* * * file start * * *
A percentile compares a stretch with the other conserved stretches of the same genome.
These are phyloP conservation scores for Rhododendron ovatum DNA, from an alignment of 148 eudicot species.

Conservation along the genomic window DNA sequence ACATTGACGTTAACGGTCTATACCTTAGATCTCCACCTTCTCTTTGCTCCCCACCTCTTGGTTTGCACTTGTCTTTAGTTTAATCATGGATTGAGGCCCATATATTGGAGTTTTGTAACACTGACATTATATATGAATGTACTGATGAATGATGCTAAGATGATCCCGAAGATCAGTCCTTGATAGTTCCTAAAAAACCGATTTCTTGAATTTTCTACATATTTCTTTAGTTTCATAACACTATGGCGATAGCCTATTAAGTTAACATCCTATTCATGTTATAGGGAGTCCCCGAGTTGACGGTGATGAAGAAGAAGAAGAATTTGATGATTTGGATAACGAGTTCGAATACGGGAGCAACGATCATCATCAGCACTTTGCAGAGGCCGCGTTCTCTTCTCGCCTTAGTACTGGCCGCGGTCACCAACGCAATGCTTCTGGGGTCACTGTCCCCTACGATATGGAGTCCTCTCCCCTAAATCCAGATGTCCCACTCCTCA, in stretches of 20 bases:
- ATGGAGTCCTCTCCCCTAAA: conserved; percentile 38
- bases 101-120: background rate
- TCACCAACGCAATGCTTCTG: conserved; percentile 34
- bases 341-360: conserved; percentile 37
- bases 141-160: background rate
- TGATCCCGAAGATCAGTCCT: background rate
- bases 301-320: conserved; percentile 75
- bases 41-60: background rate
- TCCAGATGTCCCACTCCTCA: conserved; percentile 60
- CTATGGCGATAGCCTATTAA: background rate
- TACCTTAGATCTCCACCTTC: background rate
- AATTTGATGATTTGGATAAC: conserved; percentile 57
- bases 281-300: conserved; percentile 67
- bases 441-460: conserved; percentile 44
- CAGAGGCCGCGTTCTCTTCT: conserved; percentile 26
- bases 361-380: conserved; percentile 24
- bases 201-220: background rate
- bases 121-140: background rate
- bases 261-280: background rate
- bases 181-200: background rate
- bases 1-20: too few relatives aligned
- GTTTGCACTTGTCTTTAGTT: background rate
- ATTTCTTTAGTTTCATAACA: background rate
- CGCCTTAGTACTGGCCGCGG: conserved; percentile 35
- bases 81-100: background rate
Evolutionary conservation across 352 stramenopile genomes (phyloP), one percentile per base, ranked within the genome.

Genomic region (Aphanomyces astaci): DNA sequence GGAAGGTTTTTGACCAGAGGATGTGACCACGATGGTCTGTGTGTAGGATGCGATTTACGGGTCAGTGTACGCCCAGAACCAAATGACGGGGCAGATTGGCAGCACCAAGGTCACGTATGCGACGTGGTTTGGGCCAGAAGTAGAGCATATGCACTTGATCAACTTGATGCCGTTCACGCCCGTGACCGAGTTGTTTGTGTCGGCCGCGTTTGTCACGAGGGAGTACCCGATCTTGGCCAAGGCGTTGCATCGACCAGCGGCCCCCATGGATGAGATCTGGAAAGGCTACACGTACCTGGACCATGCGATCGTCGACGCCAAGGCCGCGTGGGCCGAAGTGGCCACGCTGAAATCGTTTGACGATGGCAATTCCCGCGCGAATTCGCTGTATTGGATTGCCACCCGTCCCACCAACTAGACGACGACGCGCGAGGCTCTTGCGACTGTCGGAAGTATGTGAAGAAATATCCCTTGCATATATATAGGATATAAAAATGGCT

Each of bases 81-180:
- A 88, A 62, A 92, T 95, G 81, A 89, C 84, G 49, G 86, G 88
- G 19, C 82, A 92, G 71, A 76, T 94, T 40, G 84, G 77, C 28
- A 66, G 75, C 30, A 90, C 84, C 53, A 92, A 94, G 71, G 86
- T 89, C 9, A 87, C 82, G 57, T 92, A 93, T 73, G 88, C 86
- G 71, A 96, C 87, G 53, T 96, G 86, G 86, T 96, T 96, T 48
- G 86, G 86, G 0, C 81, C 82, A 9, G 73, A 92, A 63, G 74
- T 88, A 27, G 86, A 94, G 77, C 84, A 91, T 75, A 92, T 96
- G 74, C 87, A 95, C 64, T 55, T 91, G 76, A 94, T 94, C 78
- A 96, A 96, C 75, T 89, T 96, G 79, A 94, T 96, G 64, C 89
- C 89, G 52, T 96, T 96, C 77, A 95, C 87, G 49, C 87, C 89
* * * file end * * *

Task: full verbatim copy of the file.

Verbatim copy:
A percentile compares a stretch with the other conserved stretches of the same genome.
These are phyloP conservation scores for Rhododendron ovatum DNA, from an alignment of 148 eudicot species.

Conservation along the genomic window DNA sequence ACATTGACGTTAACGGTCTATACCTTAGATCTCCACCTTCTCTTTGCTCCCCACCTCTTGGTTTGCACTTGTCTTTAGTTTAATCATGGATTGAGGCCCATATATTGGAGTTTTGTAACACTGACATTATATATGAATGTACTGATGAATGATGCTAAGATGATCCCGAAGATCAGTCCTTGATAGTTCCTAAAAAACCGATTTCTTGAATTTTCTACATATTTCTTTAGTTTCATAACACTATGGCGATAGCCTATTAAGTTAACATCCTATTCATGTTATAGGGAGTCCCCGAGTTGACGGTGATGAAGAAGAAGAAGAATTTGATGATTTGGATAACGAGTTCGAATACGGGAGCAACGATCATCATCAGCACTTTGCAGAGGCCGCGTTCTCTTCTCGCCTTAGTACTGGCCGCGGTCACCAACGCAATGCTTCTGGGGTCACTGTCCCCTACGATATGGAGTCCTCTCCCCTAAATCCAGATGTCCCACTCCTCA, in stretches of 20 bases:
- ATGGAGTCCTCTCCCCTAAA: conserved; percentile 38
- bases 101-120: background rate
- TCACCAACGCAATGCTTCTG: conserved; percentile 34
- bases 341-360: conserved; percentile 37
- bases 141-160: background rate
- TGATCCCGAAGATCAGTCCT: background rate
- bases 301-320: conserved; percentile 75
- bases 41-60: background rate
- TCCAGATGTCCCACTCCTCA: conserved; percentile 60
- CTATGGCGATAGCCTATTAA: background rate
- TACCTTAGATCTCCACCTTC: background rate
- AATTTGATGATTTGGATAAC: conserved; percentile 57
- bases 281-300: conserved; percentile 67
- bases 441-460: conserved; percentile 44
- CAGAGGCCGCGTTCTCTTCT: conserved; percentile 26
- bases 361-380: conserved; percentile 24
- bases 201-220: background rate
- bases 121-140: background rate
- bases 261-280: background rate
- bases 181-200: background rate
- bases 1-20: too few relatives aligned
- GTTTGCACTTGTCTTTAGTT: background rate
- ATTTCTTTAGTTTCATAACA: background rate
- CGCCTTAGTACTGGCCGCGG: conserved; percentile 35
- bases 81-100: background rate
Evolutionary conservation across 352 stramenopile genomes (phyloP), one percentile per base, ranked within the genome.

Genomic region (Aphanomyces astaci): DNA sequence GGAAGGTTTTTGACCAGAGGATGTGACCACGATGGTCTGTGTGTAGGATGCGATTTACGGGTCAGTGTACGCCCAGAACCAAATGACGGGGCAGATTGGCAGCACCAAGGTCACGTATGCGACGTGGTTTGGGCCAGAAGTAGAGCATATGCACTTGATCAACTTGATGCCGTTCACGCCCGTGACCGAGTTGTTTGTGTCGGCCGCGTTTGTCACGAGGGAGTACCCGATCTTGGCCAAGGCGTTGCATCGACCAGCGGCCCCCATGGATGAGATCTGGAAAGGCTACACGTACCTGGACCATGCGATCGTCGACGCCAAGGCCGCGTGGGCCGAAGTGGCCACGCTGAAATCGTTTGACGATGGCAATTCCCGCGCGAATTCGCTGTATTGGATTGCCACCCGTCCCACCAACTAGACGACGACGCGCGAGGCTCTTGCGACTGTCGGAAGTATGTGAAGAAATATCCCTTGCATATATATAGGATATAAAAATGGCT

Each of bases 81-180:
- A 88, A 62, A 92, T 95, G 81, A 89, C 84, G 49, G 86, G 88
- G 19, C 82, A 92, G 71, A 76, T 94, T 40, G 84, G 77, C 28
- A 66, G 75, C 30, A 90, C 84, C 53, A 92, A 94, G 71, G 86
- T 89, C 9, A 87, C 82, G 57, T 92, A 93, T 73, G 88, C 86
- G 71, A 96, C 87, G 53, T 96, G 86, G 86, T 96, T 96, T 48
- G 86, G 86, G 0, C 81, C 82, A 9, G 73, A 92, A 63, G 74
- T 88, A 27, G 86, A 94, G 77, C 84, A 91, T 75, A 92, T 96
- G 74, C 87, A 95, C 64, T 55, T 91, G 76, A 94, T 94, C 78
- A 96, A 96, C 75, T 89, T 96, G 79, A 94, T 96, G 64, C 89
- C 89, G 52, T 96, T 96, C 77, A 95, C 87, G 49, C 87, C 89